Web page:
“Twenty years from now you will be more disappointed by the things that you didn't do than by the ones you did do. So throw off the bowlines. Sail away from the safe harbor. Catch the trade winds in your sails. Explore. Dream. Discover.” – Mark Twain


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Boat Thoughts 10 Months Into Cruising

A blog follower recently asked us to give some updated thoughts on our boat and outfitting choices.  We have also been asked similar things by friends on Facebook and others who are thinking about sailing on a smaller than average boat.

In ten months of full time cruising we have put over 3,000 nautical miles under our keel.  For full time cruisers this puts us on the lower end but we have been enjoying ourselves on this slow pace that has allowed us to enjoy places like the Bahamas much more than other cruisers who pass through these places in a month or two. 

Our confidence in our boat and our abilities has grown exponentially in these ten months. We have been through good and bad and come out the other side more competent sailors who know where to push our boat and where not too.  Recently we left South Caicos for a 110 mile passage to Luperon, Dominican Republic in conditions that typically would have kept us at the dock back in Hingham. The experience has been more than I can put into words and we have no thoughts on turning back.  We just need to figure out how to make some money to keep it going.

Also, I firmly sit in the camp of it’s the sailor, not the boat.  Almost any boat out there is capable of putting up with more seas and winds then her crew.

The Boat: Size, Make, etc.

“It’s a production boat with a fin keel and spade rudder, you’re going to die if you take that off shore!”

“Your boat is too small and will go too slow for any buddy boating.”

“You won’t be able to carry enough provisions.”

These are some of the things we heard from internet forums, Facebook groups, and drunken sailors at bars and beaches during sundowners. The reality is that the majority of boats we see out cruising are production boats: Catalinas, Hunters, Jenneaus, Beneteaus, etc. In terms of numbers we see more Beneteaus than anything, with Catalinas coming in second and Hunters and Jenneaus about the same in number. The further south we go it seems like the more we see. 

It funny, the people in these lower end production boats seem to have gone further and cruised longer than many of the people in expensive semi-custom boats.  Every time we run into someone in a nice Cabo Rico or Caliber their idea of cruising is going from Florida to George Town, Bahamas and back every year. But that’s what makes this lifestyle great; everyone can do it their own way on their own boat.

The bottom line for us on boat make is you sail what you like.  If the interior layout and function of a Beneteau is what speaks to you then go with it.  If you like the feel of a big full keel boat under sail then that is the boat for you.  But don’t be dogmatic about it.  Don’t try to force your opinion on other sailors. Most of all, don’t suffer from confirmation bias by only listening to those who think and act the same as you.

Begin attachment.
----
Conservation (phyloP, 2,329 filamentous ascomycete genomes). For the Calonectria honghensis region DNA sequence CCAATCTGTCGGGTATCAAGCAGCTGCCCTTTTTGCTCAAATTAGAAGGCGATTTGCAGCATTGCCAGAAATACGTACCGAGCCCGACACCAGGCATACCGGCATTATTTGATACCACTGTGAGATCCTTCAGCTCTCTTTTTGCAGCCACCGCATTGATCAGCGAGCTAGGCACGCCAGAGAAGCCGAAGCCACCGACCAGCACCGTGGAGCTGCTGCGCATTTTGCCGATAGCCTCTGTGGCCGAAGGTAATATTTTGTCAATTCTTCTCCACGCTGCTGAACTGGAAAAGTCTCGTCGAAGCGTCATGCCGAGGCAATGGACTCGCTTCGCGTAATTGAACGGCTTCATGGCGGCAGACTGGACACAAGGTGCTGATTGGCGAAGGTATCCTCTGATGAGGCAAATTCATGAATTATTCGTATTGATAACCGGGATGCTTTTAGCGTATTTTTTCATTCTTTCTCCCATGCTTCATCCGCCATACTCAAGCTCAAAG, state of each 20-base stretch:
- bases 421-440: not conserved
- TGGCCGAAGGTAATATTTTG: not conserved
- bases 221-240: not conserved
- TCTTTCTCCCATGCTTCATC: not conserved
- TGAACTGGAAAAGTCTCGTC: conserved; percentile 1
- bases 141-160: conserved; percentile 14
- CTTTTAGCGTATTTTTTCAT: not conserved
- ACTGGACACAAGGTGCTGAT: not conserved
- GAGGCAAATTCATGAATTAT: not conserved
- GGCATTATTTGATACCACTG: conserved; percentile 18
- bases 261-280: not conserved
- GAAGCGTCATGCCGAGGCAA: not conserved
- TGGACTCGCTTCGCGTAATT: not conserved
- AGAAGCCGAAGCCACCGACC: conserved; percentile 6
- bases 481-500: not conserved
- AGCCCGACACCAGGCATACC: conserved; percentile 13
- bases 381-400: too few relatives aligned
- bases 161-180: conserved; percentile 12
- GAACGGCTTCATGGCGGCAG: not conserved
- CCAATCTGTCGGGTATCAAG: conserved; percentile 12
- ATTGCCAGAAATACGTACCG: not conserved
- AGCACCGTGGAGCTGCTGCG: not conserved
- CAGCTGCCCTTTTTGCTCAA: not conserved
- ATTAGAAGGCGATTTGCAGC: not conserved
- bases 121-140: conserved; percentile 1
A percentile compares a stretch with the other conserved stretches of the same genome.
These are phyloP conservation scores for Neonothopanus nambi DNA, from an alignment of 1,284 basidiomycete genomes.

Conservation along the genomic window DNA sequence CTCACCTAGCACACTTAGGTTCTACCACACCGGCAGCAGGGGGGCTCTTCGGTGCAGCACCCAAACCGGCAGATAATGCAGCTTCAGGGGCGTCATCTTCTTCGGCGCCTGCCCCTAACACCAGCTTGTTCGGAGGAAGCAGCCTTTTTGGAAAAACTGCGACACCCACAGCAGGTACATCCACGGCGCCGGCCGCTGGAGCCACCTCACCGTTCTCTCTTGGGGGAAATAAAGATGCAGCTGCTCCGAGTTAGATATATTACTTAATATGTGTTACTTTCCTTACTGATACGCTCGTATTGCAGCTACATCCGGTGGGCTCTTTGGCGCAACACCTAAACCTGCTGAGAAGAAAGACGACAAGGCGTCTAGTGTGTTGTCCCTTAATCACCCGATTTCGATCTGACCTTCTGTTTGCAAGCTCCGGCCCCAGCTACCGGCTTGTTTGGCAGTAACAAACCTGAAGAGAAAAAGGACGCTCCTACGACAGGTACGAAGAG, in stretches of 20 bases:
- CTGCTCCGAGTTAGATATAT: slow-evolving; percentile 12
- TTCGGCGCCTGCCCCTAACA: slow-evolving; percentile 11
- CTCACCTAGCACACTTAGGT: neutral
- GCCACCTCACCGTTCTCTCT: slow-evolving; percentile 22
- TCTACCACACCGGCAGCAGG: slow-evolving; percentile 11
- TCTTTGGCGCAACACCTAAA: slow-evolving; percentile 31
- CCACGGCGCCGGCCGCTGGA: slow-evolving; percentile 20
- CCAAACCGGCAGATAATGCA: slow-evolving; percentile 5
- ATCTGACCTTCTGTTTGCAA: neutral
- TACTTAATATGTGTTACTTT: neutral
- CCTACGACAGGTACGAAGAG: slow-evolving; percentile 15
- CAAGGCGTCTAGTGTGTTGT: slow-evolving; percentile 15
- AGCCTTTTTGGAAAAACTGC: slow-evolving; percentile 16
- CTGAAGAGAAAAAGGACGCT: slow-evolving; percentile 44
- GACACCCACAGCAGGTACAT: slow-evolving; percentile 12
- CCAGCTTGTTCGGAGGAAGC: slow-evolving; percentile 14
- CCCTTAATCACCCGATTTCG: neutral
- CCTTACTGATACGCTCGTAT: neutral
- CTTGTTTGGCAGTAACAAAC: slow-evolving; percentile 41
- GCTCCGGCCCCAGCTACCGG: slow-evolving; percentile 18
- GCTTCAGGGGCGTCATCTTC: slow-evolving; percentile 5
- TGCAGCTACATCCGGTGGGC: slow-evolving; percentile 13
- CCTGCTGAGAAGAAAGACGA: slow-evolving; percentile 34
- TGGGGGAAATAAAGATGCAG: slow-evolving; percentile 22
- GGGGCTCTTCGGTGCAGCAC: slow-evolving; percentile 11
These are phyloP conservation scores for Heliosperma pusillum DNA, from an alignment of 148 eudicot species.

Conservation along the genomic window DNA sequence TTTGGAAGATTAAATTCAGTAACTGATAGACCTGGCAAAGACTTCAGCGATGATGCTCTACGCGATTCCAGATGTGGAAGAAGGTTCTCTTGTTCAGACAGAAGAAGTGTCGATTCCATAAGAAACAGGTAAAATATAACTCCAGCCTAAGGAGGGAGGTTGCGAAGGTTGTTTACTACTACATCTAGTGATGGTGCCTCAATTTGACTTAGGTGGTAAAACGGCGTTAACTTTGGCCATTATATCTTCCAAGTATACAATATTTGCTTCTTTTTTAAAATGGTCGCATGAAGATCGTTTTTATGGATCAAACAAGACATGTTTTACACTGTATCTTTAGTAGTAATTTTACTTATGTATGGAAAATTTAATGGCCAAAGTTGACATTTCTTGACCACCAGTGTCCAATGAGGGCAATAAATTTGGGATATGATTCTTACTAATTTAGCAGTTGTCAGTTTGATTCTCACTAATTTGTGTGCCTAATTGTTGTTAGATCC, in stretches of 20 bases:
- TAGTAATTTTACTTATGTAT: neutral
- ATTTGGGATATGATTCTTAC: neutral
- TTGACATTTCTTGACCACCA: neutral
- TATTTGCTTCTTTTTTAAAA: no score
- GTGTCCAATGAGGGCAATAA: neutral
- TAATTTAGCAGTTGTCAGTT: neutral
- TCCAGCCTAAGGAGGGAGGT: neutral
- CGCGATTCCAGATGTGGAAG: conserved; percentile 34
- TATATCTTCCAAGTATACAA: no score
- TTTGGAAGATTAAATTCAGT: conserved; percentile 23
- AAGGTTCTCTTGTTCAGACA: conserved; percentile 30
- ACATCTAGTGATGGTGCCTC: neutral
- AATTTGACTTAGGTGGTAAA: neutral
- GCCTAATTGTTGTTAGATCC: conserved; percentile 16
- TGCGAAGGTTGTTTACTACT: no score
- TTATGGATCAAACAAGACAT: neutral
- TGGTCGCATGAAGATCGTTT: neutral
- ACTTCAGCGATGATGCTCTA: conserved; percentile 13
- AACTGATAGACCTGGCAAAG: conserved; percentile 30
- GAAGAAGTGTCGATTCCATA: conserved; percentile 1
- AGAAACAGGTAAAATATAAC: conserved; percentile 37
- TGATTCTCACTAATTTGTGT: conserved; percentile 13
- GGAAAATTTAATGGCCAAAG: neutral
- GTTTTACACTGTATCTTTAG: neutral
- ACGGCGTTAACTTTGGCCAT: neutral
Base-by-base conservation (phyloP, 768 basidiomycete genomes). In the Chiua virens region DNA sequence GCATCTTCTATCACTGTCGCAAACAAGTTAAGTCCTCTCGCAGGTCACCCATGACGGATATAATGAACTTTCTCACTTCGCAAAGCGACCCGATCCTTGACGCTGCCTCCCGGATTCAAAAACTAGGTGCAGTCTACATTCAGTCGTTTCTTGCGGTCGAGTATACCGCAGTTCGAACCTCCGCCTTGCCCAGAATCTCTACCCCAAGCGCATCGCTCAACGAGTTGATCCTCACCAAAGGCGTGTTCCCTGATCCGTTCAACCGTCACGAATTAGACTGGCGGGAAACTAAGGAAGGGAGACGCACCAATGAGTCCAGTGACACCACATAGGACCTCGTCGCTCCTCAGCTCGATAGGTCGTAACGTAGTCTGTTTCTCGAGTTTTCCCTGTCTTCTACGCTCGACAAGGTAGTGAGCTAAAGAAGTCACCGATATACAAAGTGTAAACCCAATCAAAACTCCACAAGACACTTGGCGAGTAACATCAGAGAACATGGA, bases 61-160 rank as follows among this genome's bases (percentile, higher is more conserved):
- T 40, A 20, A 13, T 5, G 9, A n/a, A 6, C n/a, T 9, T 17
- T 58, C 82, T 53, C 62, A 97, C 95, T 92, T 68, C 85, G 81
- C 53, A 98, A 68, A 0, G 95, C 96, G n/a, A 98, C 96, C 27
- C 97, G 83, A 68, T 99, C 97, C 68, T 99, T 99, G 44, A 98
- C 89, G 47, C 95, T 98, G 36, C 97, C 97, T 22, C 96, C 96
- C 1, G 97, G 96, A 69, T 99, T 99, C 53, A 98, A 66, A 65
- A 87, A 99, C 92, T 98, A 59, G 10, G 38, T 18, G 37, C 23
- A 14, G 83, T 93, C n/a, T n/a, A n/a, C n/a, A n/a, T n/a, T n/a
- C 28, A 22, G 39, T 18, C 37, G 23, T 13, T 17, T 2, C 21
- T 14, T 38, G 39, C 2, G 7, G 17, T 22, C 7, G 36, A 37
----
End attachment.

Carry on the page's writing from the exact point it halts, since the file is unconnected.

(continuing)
I spent a lot of time reading and researching boat design, construction techniques, construction materials and hull shapes to come to my opinions.  I understand the advantages and disadvantages of a modern broad beam hull versus a traditional, narrow beam heavy displacement hull.  I also understand the differences in how you handle these boats under sail and how you weather a storm in them. You can’t substitute this research and you can’t outsource it.  If you plan to make a life at sea you need to put in the time. 

The age we live in is the best time in human history to do this research.  Take Robert Perry for instance.  He is one of the most prolific boat designers of any age of pleasure yacht building.  He has brought us beauties like the Valiant 40, Tayana 37, several Pacific Seacrafts and many others.  He writes books, he blogs and he posts on Facebook about his newest design, the carbon fiber cutter project. The access to information is so great.  Yet I will often hear or read people bragging about a feature on their boat as a safety design while a quick search will have you read in Bob’s own words that it was for marketing and ascetics. But people like to repeat their “old salt” opinion even when it has no basis in fact.  There are stickers in the local bar here in Luperon that read “barstool sailor”.  That best describes many of these opinions to me.  They like to brag about their knowledge or experience when most of it has little basis in fact.

On the size, this one is a little more complicated.  We have been on boats from 22 feet to 60 feet and they all have a different feel.  While we love cruising our Catalina 310, we could never fathom cruising a Catalina 320 despite it have over a foot of waterline on us.  The layout, the feel, even things like the displacement to sail area or the length to beam are completely different even though they came out of the same factory at the same time.  One example of this is that on many of the Catalina 320 wing keels the rudder extends to the bottom of the keel or just below.  With the Catalina 310 the rudder is about six inches shorter than the keel.  I consider this an important safety feature.  If/when you run aground its the keel that takes the blow not the rudder.  But I digress since this has more to do with design then size. My point being that it is very difficult to compare sizes of different makes and manufacturers.